The cancellation of Timeless last year caused massive internet outrage and a monsoon of tears that rivaled the response of this year’s cancellation bloodbath. In a move that had never been seen before on network TV, NBC reversed the cancellation within days of the announcement. This rare occurrence set a precedent for people to try to save their shows with social media meltdowns. (I’m def not judging. I tweeted am tweeting to save it, too.)

For the sake of illustrating the magnitude of my love for Timeless, I used to watch all of my favorite shows live, including Supernatural, which I’ve been watching for 13 years—I would angst pretty hard when I missed live episodes of my fave shows. Now, I watch approximately two shows live: Timeless and Supergirl (I’m super busy, okay?).

Timeless has every element of a show you could possibly hope for. Time travel? Check. An evil government organization set on changing the course of history? Check. A cast of bright, talented actors who play dynamic and flawed characters? Check. Baller hair stylists, costume, and set designers? Check. Plot twists that you never saw coming? Double check.

Timeless revolves around a set of characters hand-picked by the government to lead a task force to stop a corrupt group of individuals, known as Rittenhouse, from changing history in their favor to fully take control of the U.S. What three people do you need for such a task force? A nerdy pilot (Rufus, played by Malcolm Barrett), a soldier (Wyatt, played by Matt Lanter), and a historian (Lucy, played by Abigail Spencer). Cue bad joke about three random people walking into a bar.

Photo by: Sergei Bachlakov/NBC

The Time Team, as fans lovingly call them, or more recently, clockblockers, after a season two reference, are tasked with going back in time with a rad, cylindrical time machine thing. The season one mission was to stop Garcia Flynn (Goran Visnjic), who had stolen one of the time ships, from changing the course of history. As the show progresses, more is unraveled about the power-hungry organization, Rittenhouse, that’s Hell-bent on warping history in their favor. Between a gripping episode about H. H. Holmes, the era of spurs and cowboy hats, the Women’s Rights Movement, and slavery, the show has traveled almost every decade you can think of with rich, compelling depictions of history that are thoroughly researched and depicted as accurately as is possible within the scope of the show.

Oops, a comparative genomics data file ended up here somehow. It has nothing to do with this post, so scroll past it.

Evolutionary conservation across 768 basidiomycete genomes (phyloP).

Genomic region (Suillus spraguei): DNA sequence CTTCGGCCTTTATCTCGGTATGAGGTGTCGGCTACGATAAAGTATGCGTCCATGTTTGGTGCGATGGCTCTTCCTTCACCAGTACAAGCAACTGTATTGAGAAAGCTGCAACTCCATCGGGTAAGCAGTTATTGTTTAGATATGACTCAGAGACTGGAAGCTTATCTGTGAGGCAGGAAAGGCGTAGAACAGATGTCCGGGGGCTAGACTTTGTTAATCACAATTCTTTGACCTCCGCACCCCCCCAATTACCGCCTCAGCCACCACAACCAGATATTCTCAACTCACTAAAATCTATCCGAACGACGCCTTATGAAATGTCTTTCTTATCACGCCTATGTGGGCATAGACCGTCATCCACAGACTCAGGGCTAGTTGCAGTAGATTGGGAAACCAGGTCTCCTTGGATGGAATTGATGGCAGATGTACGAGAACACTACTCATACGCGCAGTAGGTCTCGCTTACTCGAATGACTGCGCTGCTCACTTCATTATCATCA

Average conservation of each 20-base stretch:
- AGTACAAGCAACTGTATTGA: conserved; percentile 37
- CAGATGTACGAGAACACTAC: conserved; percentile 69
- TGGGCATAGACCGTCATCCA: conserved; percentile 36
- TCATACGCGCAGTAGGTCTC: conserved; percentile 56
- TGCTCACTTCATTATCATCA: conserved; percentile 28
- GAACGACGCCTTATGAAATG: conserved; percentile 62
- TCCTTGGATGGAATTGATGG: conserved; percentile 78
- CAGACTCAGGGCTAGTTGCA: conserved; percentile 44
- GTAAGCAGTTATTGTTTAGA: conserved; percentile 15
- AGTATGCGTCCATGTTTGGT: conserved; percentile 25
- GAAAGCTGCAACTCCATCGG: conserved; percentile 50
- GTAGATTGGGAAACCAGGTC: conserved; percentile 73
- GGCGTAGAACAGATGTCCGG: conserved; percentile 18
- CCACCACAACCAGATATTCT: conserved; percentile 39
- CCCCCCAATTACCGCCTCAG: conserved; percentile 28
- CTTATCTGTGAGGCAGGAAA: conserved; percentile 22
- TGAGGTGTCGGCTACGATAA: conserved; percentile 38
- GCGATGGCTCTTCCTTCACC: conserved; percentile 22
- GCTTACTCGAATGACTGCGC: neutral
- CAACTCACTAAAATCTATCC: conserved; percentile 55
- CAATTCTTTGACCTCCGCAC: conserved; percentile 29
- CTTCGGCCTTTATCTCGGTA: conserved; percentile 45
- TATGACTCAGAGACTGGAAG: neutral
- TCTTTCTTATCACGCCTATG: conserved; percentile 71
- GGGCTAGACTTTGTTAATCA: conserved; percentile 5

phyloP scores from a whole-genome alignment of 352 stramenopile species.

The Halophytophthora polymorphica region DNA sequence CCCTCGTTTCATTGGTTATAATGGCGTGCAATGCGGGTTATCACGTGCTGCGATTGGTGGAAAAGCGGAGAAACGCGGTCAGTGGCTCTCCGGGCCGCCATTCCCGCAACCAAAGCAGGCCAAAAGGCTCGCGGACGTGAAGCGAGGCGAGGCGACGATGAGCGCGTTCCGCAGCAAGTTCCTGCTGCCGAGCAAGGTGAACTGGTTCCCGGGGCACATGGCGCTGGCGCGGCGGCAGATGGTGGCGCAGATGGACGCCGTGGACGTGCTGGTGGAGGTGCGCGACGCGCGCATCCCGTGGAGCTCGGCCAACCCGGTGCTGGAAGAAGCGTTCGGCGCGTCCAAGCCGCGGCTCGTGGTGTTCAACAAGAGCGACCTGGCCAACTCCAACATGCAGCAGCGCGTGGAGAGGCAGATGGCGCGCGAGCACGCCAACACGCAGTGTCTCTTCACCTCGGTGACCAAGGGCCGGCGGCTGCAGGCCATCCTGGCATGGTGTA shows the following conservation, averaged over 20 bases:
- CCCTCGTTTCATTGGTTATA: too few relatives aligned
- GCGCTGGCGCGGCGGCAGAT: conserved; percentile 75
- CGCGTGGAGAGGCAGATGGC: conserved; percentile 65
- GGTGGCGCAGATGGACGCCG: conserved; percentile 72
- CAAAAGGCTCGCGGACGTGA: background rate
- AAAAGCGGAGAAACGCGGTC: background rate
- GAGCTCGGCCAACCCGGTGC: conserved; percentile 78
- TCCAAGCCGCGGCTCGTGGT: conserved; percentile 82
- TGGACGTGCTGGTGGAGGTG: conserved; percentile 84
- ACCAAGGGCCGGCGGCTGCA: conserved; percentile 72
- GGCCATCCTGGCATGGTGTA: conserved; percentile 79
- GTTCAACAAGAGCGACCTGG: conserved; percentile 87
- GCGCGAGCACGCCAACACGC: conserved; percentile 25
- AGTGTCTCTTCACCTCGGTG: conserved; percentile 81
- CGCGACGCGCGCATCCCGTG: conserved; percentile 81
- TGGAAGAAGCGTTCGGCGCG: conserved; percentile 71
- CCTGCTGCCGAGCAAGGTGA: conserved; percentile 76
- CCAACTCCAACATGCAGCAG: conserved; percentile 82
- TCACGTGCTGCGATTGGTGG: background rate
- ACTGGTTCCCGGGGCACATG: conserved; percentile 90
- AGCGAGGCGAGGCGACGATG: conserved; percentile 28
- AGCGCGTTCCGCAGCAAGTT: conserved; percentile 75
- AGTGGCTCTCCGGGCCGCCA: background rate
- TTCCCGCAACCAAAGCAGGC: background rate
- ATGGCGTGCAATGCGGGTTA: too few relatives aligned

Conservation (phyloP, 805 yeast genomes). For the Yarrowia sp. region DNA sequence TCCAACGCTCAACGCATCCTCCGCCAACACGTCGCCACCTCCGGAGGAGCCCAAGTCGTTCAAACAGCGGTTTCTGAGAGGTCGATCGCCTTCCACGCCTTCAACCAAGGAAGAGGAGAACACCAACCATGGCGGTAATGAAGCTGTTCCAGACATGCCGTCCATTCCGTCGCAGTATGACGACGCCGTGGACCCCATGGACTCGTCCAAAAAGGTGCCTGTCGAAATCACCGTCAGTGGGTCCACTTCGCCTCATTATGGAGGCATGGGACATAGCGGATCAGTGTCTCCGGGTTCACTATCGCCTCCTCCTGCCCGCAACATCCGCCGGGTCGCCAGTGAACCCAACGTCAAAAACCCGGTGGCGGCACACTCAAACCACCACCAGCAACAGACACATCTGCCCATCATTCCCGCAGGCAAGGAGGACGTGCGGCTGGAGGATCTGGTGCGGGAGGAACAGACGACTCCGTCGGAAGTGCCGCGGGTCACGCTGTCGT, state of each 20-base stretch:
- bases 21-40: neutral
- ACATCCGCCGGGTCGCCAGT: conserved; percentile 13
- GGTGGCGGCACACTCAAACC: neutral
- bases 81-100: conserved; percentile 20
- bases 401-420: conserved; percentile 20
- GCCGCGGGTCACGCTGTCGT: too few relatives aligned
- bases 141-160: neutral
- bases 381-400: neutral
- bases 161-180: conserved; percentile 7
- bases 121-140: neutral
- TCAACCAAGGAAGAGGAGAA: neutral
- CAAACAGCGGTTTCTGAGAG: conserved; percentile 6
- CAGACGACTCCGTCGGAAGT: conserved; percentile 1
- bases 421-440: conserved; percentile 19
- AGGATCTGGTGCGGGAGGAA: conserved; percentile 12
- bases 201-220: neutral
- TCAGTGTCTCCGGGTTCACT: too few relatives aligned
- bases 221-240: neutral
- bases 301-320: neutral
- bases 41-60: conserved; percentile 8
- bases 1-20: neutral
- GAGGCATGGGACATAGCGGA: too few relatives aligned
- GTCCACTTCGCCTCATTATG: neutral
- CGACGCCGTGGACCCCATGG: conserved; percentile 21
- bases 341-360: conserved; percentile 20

One of my favorite modes of storytelling is melding the past, the future, and pop culture. Timeless throws its characters into the past, with pop culture references that no one in the past would know, like when Lucy introduced the team with, “This is Dr. Dre, I’m Nurse Jackie… We’re from General Hospital.” Or when Rufus does the Fresh Prince of Bel-Air rap in the ’40s when he’s posing as Langston Hughes (Hedy Lamar was not amused).

Timeless manages to completely absorb the audience into the past while still retaining a sense of modernity to which viewers can relate. The show doesn’t completely take place in the past, either, which allows it to flow nicely while raising the stakes of both the past and present. Not only does the Time Team have to worry about the ramifications for the past if Rittenhouse manages to derail the Women’s Rights Movement by killing Alice Paul, the very future they know in 2018 could completely change if they’re not successful in their missions. Several characters have felt this first hand when their loved ones were erased from history itself because of one small change in the past. The butterfly effect is real, y’all.

Photo by: Sergei Bachlakov/NBC)

Everyone loves a good plot twist. As someone who watches way too much media, it’s become increasingly difficult to surprise me. I can see most plot twists coming from a mile away—Timeless is different. This show has jerked me around in every possible direction and I haven’t been this excited about where a show will take me since the early seasons of Prison Break, which is arguably my favorite show ever. Their plot twist success might be a result of similar premises in the way of evil corporations that have their claws in every facet of the government. Shows with such plots are just designed to be suspenseful and twisty in a way that works to keep the audience continually surprised and engaged. The underlying question of “OMG is this person actually a part of Rittenhouse,” just makes for good, suspenseful TV.